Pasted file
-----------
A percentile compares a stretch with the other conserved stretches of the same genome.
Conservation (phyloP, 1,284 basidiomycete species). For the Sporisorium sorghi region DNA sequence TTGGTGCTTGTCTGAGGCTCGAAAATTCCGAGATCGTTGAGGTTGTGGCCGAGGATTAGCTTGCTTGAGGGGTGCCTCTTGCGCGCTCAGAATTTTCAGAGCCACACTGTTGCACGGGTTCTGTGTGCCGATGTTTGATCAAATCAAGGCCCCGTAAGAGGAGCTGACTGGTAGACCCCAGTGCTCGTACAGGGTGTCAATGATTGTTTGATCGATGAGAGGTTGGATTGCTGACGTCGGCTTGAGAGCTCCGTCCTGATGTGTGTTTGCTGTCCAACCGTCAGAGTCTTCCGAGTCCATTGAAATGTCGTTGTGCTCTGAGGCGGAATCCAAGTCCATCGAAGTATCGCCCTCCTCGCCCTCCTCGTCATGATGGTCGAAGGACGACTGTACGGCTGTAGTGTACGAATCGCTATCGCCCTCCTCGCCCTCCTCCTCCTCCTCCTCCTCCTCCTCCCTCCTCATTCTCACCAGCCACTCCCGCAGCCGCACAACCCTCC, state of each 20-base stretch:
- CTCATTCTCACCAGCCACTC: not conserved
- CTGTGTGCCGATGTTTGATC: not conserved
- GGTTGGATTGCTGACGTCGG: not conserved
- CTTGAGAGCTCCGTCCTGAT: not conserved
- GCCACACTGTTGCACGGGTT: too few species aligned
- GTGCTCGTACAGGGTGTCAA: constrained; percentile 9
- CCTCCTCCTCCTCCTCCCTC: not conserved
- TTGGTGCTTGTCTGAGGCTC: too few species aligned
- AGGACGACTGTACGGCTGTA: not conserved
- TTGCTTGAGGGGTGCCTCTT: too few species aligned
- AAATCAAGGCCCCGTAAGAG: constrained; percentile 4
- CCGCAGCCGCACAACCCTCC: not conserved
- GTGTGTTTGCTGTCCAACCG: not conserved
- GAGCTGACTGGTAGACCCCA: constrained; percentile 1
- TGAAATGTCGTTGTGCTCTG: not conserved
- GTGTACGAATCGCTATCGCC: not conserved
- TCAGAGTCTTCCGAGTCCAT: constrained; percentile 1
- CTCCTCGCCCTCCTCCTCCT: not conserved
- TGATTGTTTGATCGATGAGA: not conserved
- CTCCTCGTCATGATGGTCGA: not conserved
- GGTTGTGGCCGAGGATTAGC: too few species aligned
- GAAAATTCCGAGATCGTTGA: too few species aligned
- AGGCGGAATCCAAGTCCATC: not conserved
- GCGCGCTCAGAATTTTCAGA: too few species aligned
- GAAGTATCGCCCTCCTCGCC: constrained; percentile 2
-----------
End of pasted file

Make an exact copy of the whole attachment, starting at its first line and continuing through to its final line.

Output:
A percentile compares a stretch with the other conserved stretches of the same genome.
Conservation (phyloP, 1,284 basidiomycete species). For the Sporisorium sorghi region DNA sequence TTGGTGCTTGTCTGAGGCTCGAAAATTCCGAGATCGTTGAGGTTGTGGCCGAGGATTAGCTTGCTTGAGGGGTGCCTCTTGCGCGCTCAGAATTTTCAGAGCCACACTGTTGCACGGGTTCTGTGTGCCGATGTTTGATCAAATCAAGGCCCCGTAAGAGGAGCTGACTGGTAGACCCCAGTGCTCGTACAGGGTGTCAATGATTGTTTGATCGATGAGAGGTTGGATTGCTGACGTCGGCTTGAGAGCTCCGTCCTGATGTGTGTTTGCTGTCCAACCGTCAGAGTCTTCCGAGTCCATTGAAATGTCGTTGTGCTCTGAGGCGGAATCCAAGTCCATCGAAGTATCGCCCTCCTCGCCCTCCTCGTCATGATGGTCGAAGGACGACTGTACGGCTGTAGTGTACGAATCGCTATCGCCCTCCTCGCCCTCCTCCTCCTCCTCCTCCTCCTCCTCCCTCCTCATTCTCACCAGCCACTCCCGCAGCCGCACAACCCTCC, state of each 20-base stretch:
- CTCATTCTCACCAGCCACTC: not conserved
- CTGTGTGCCGATGTTTGATC: not conserved
- GGTTGGATTGCTGACGTCGG: not conserved
- CTTGAGAGCTCCGTCCTGAT: not conserved
- GCCACACTGTTGCACGGGTT: too few species aligned
- GTGCTCGTACAGGGTGTCAA: constrained; percentile 9
- CCTCCTCCTCCTCCTCCCTC: not conserved
- TTGGTGCTTGTCTGAGGCTC: too few species aligned
- AGGACGACTGTACGGCTGTA: not conserved
- TTGCTTGAGGGGTGCCTCTT: too few species aligned
- AAATCAAGGCCCCGTAAGAG: constrained; percentile 4
- CCGCAGCCGCACAACCCTCC: not conserved
- GTGTGTTTGCTGTCCAACCG: not conserved
- GAGCTGACTGGTAGACCCCA: constrained; percentile 1
- TGAAATGTCGTTGTGCTCTG: not conserved
- GTGTACGAATCGCTATCGCC: not conserved
- TCAGAGTCTTCCGAGTCCAT: constrained; percentile 1
- CTCCTCGCCCTCCTCCTCCT: not conserved
- TGATTGTTTGATCGATGAGA: not conserved
- CTCCTCGTCATGATGGTCGA: not conserved
- GGTTGTGGCCGAGGATTAGC: too few species aligned
- GAAAATTCCGAGATCGTTGA: too few species aligned
- AGGCGGAATCCAAGTCCATC: not conserved
- GCGCGCTCAGAATTTTCAGA: too few species aligned
- GAAGTATCGCCCTCCTCGCC: constrained; percentile 2